Problem Solving

In their book “The Chaos Imperative: How Chance and Disruption Increase Innovation Effectiveness and Success” Ori Brafman and Judah Pollack explain that leaders produce environments that allow the development of ideas to take hold.[11] The U.S. Army created such an environment to create a doctrinal concept that reflected a way to think, see, and create solutions for the problems it will face in the future.

The Army Training and Doctrine Command (TRADOC) published the Army Operating Concept (AOC): Win in a Complex World where General David Perkins, TRADOC’s commander, proposes a possible future of the operating environment and how the Army fits into such an environment. It uses creative thinking to outline innovative operational capabilities for future warfare.

Win in a Complex World outlines key doctrinal concepts that describe how the Army will employ forces and capabilities in complex environments against increasingly capable opponents. As well as the type of Soldier training and weapons systems acquisitions necessary to make this future possible. The AOC describes the Army's contribution to globally integrated operations and addresses the need for Army forces to provide foundational capabilities for the Joint Force to project power across all domains (land, sea, air, and space).

The AOC also guides force development through the identification of first order capabilities that the future force must possess to accomplish missions in support of national policy objectives.[12] The creative and futuristic concepts in the AOC serve as proof of how creative strategic leaders inspire novel concepts to create an overmatch capability.

The U.S. Army needed to respond to one basic instinct in all hyper-competitive environments, survive by solving the most difficult problems of tomorrow by thinking strategically and being innovative. It’s important for strategic leaders to master the creative process and be able to facilitate this process in others so problems, in the end, can be solved.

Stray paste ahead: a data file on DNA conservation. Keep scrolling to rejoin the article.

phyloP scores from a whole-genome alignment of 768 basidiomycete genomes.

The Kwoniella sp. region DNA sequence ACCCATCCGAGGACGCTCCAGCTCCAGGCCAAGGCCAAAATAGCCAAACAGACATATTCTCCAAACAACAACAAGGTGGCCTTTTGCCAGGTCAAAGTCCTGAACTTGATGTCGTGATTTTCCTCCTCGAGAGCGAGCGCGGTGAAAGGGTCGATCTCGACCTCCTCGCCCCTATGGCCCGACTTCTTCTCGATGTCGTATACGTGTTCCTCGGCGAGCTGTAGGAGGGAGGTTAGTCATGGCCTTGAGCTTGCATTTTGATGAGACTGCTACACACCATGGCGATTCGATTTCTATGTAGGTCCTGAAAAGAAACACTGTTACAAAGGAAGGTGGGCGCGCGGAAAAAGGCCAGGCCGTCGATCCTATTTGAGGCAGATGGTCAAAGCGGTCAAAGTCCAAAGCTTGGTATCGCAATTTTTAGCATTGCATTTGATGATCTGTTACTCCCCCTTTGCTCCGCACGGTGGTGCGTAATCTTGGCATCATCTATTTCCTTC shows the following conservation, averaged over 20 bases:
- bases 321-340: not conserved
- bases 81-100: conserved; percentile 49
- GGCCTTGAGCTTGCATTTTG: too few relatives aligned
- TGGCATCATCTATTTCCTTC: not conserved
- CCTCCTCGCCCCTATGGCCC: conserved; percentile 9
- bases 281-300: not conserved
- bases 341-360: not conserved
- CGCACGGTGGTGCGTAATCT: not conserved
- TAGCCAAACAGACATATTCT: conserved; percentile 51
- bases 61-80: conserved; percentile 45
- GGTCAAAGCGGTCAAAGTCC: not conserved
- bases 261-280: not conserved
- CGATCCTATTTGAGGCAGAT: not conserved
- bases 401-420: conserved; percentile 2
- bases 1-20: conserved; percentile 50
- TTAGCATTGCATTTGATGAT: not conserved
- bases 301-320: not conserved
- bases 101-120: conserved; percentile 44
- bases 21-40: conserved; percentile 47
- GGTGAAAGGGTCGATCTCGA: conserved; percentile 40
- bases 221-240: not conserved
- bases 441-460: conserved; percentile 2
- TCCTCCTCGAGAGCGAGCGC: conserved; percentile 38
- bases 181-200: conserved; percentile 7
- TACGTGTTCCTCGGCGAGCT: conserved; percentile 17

But don’t forget, taking bold leadership action at any level means accepting risks. Former Undersecretary of the US Army, Honorable Brad Carson stressed this as he stated that the “definition, to be innovative is to court failure, to be vulnerable, and we have to do that.”[13] In the end, it is imperative that leaders recognize their role and responsibility in the advancement of their organizations in the face of difficult challenges and strong competition.

Endnotes

[1] General Martin Dempsey 2015 leadership lecture series at NDU.

[2] James M. Dubik, “On Becoming a Strategic Leader.” Army (Jan 2013): 16-18.

[3] Ibid.

[4] Stephen Gerras, "Chapter 2: The Strategic Leadership Environment." Strategic Leadership Primer. Third ed. Carlisle Barracks, PA: United States Army War College, 2010.

[5] Ibid.

[6] Kristin Cullen et al., “Developing Network Perspective,” Center for Creative Leadership, March 2013, i.

[7] Michael W. Guillot,“Strategic Leadership: Defining the Challenge,” Air & Space Power Journal (Winter 2003): 67-75.

[8] Gerard J. Puccio et al., “Creative Leadership: Skills that Drive Change” (2011): Second edition, 28-38 and 56-66. Thousand Oaks CA: Sage Publications.

[9] Gerard J. Puccio et al., “Creative Leadership: Skills that Drive Change” (2011): Second edition, 28-38 and 56-66. Thousand Oaks CA: Sage Publications.

[10] Ibid.

[11] Brafman & Pollack. “The Chaos Imperative: How Chance and Disruption Increase Innovation, Effectiveness, and Success” (2013): 31-44.

[12] Army Capabilities Integration Center (ARCIC), http://www.arcic.army.mil/Concepts/operating.aspx (accessed 20 November, 2015).

[13] Former Undersecretary of the US Army, Honorable Brad Carson, Center for Strategic and International Studies (CSIS) interview remarks, 1 April 2015, http://csis.org/event/tomorrows-army (accessed November 19, 2015).

© 2019 Fernando Guadalupe Jimenez